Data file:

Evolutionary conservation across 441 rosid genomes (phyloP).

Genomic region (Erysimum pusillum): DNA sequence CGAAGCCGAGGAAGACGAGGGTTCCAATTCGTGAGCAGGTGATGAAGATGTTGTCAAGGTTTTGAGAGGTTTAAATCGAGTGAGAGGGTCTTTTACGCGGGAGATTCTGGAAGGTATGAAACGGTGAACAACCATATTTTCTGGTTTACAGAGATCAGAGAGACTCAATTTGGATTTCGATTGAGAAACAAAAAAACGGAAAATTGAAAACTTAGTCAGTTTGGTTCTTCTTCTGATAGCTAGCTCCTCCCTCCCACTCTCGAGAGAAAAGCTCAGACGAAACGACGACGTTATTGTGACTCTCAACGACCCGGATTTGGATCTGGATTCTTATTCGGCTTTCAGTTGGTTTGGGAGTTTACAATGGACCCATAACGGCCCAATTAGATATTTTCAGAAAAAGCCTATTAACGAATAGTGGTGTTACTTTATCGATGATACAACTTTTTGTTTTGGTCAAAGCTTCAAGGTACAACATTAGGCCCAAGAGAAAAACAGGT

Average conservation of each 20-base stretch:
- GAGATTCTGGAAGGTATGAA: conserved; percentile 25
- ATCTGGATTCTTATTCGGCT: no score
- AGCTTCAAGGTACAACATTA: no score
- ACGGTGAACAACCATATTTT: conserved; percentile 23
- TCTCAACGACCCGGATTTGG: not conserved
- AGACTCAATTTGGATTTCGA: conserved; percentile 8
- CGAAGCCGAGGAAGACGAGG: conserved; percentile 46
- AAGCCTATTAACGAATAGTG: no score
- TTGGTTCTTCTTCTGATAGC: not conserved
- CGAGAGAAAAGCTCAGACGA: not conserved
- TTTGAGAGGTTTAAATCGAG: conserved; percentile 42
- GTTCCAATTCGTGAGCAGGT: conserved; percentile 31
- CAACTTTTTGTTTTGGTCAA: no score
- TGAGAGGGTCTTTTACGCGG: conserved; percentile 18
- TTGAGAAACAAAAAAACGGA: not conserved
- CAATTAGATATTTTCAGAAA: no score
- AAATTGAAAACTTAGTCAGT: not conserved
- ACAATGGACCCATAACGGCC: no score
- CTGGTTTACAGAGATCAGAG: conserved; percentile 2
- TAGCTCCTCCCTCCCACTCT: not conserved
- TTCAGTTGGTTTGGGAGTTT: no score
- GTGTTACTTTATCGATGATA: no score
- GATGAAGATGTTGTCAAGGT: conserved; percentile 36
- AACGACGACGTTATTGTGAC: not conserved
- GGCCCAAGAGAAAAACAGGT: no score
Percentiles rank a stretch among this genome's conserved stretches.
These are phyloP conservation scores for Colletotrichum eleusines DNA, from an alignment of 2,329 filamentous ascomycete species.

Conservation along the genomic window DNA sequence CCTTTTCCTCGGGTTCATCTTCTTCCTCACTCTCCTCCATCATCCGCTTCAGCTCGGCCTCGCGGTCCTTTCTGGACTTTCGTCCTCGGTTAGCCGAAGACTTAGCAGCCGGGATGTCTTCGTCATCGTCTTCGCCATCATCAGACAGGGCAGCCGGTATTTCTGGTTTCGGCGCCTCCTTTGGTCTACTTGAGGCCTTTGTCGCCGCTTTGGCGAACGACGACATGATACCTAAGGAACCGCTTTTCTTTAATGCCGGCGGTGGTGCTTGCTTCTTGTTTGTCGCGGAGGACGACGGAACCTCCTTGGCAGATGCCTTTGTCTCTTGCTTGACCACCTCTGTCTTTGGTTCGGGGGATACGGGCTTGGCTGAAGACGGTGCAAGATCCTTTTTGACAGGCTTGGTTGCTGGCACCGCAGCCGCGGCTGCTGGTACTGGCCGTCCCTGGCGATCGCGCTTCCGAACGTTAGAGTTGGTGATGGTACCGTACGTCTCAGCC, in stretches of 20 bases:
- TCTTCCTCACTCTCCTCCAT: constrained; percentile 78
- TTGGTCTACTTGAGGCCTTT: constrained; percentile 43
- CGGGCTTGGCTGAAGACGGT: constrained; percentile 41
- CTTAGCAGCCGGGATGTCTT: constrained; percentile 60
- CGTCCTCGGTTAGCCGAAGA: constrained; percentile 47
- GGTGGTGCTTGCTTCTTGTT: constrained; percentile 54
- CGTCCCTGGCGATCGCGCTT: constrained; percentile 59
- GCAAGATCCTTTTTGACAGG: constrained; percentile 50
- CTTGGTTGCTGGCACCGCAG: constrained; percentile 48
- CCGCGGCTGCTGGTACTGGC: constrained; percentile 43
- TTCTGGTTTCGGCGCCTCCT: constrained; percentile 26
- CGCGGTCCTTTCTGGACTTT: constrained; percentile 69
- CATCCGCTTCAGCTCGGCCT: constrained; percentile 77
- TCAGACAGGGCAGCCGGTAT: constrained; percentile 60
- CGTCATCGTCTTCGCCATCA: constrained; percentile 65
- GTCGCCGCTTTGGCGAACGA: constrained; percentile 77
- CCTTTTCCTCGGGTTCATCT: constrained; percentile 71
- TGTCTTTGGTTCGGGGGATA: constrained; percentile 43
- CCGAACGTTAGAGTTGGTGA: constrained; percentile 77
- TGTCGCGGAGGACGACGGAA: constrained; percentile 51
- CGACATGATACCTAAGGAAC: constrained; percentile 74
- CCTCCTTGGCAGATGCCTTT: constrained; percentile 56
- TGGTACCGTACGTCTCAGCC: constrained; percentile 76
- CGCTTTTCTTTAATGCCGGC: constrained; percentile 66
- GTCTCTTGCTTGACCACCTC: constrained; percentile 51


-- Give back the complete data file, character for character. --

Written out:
Evolutionary conservation across 441 rosid genomes (phyloP).

Genomic region (Erysimum pusillum): DNA sequence CGAAGCCGAGGAAGACGAGGGTTCCAATTCGTGAGCAGGTGATGAAGATGTTGTCAAGGTTTTGAGAGGTTTAAATCGAGTGAGAGGGTCTTTTACGCGGGAGATTCTGGAAGGTATGAAACGGTGAACAACCATATTTTCTGGTTTACAGAGATCAGAGAGACTCAATTTGGATTTCGATTGAGAAACAAAAAAACGGAAAATTGAAAACTTAGTCAGTTTGGTTCTTCTTCTGATAGCTAGCTCCTCCCTCCCACTCTCGAGAGAAAAGCTCAGACGAAACGACGACGTTATTGTGACTCTCAACGACCCGGATTTGGATCTGGATTCTTATTCGGCTTTCAGTTGGTTTGGGAGTTTACAATGGACCCATAACGGCCCAATTAGATATTTTCAGAAAAAGCCTATTAACGAATAGTGGTGTTACTTTATCGATGATACAACTTTTTGTTTTGGTCAAAGCTTCAAGGTACAACATTAGGCCCAAGAGAAAAACAGGT

Average conservation of each 20-base stretch:
- GAGATTCTGGAAGGTATGAA: conserved; percentile 25
- ATCTGGATTCTTATTCGGCT: no score
- AGCTTCAAGGTACAACATTA: no score
- ACGGTGAACAACCATATTTT: conserved; percentile 23
- TCTCAACGACCCGGATTTGG: not conserved
- AGACTCAATTTGGATTTCGA: conserved; percentile 8
- CGAAGCCGAGGAAGACGAGG: conserved; percentile 46
- AAGCCTATTAACGAATAGTG: no score
- TTGGTTCTTCTTCTGATAGC: not conserved
- CGAGAGAAAAGCTCAGACGA: not conserved
- TTTGAGAGGTTTAAATCGAG: conserved; percentile 42
- GTTCCAATTCGTGAGCAGGT: conserved; percentile 31
- CAACTTTTTGTTTTGGTCAA: no score
- TGAGAGGGTCTTTTACGCGG: conserved; percentile 18
- TTGAGAAACAAAAAAACGGA: not conserved
- CAATTAGATATTTTCAGAAA: no score
- AAATTGAAAACTTAGTCAGT: not conserved
- ACAATGGACCCATAACGGCC: no score
- CTGGTTTACAGAGATCAGAG: conserved; percentile 2
- TAGCTCCTCCCTCCCACTCT: not conserved
- TTCAGTTGGTTTGGGAGTTT: no score
- GTGTTACTTTATCGATGATA: no score
- GATGAAGATGTTGTCAAGGT: conserved; percentile 36
- AACGACGACGTTATTGTGAC: not conserved
- GGCCCAAGAGAAAAACAGGT: no score
Percentiles rank a stretch among this genome's conserved stretches.
These are phyloP conservation scores for Colletotrichum eleusines DNA, from an alignment of 2,329 filamentous ascomycete species.

Conservation along the genomic window DNA sequence CCTTTTCCTCGGGTTCATCTTCTTCCTCACTCTCCTCCATCATCCGCTTCAGCTCGGCCTCGCGGTCCTTTCTGGACTTTCGTCCTCGGTTAGCCGAAGACTTAGCAGCCGGGATGTCTTCGTCATCGTCTTCGCCATCATCAGACAGGGCAGCCGGTATTTCTGGTTTCGGCGCCTCCTTTGGTCTACTTGAGGCCTTTGTCGCCGCTTTGGCGAACGACGACATGATACCTAAGGAACCGCTTTTCTTTAATGCCGGCGGTGGTGCTTGCTTCTTGTTTGTCGCGGAGGACGACGGAACCTCCTTGGCAGATGCCTTTGTCTCTTGCTTGACCACCTCTGTCTTTGGTTCGGGGGATACGGGCTTGGCTGAAGACGGTGCAAGATCCTTTTTGACAGGCTTGGTTGCTGGCACCGCAGCCGCGGCTGCTGGTACTGGCCGTCCCTGGCGATCGCGCTTCCGAACGTTAGAGTTGGTGATGGTACCGTACGTCTCAGCC, in stretches of 20 bases:
- TCTTCCTCACTCTCCTCCAT: constrained; percentile 78
- TTGGTCTACTTGAGGCCTTT: constrained; percentile 43
- CGGGCTTGGCTGAAGACGGT: constrained; percentile 41
- CTTAGCAGCCGGGATGTCTT: constrained; percentile 60
- CGTCCTCGGTTAGCCGAAGA: constrained; percentile 47
- GGTGGTGCTTGCTTCTTGTT: constrained; percentile 54
- CGTCCCTGGCGATCGCGCTT: constrained; percentile 59
- GCAAGATCCTTTTTGACAGG: constrained; percentile 50
- CTTGGTTGCTGGCACCGCAG: constrained; percentile 48
- CCGCGGCTGCTGGTACTGGC: constrained; percentile 43
- TTCTGGTTTCGGCGCCTCCT: constrained; percentile 26
- CGCGGTCCTTTCTGGACTTT: constrained; percentile 69
- CATCCGCTTCAGCTCGGCCT: constrained; percentile 77
- TCAGACAGGGCAGCCGGTAT: constrained; percentile 60
- CGTCATCGTCTTCGCCATCA: constrained; percentile 65
- GTCGCCGCTTTGGCGAACGA: constrained; percentile 77
- CCTTTTCCTCGGGTTCATCT: constrained; percentile 71
- TGTCTTTGGTTCGGGGGATA: constrained; percentile 43
- CCGAACGTTAGAGTTGGTGA: constrained; percentile 77
- TGTCGCGGAGGACGACGGAA: constrained; percentile 51
- CGACATGATACCTAAGGAAC: constrained; percentile 74
- CCTCCTTGGCAGATGCCTTT: constrained; percentile 56
- TGGTACCGTACGTCTCAGCC: constrained; percentile 76
- CGCTTTTCTTTAATGCCGGC: constrained; percentile 66
- GTCTCTTGCTTGACCACCTC: constrained; percentile 51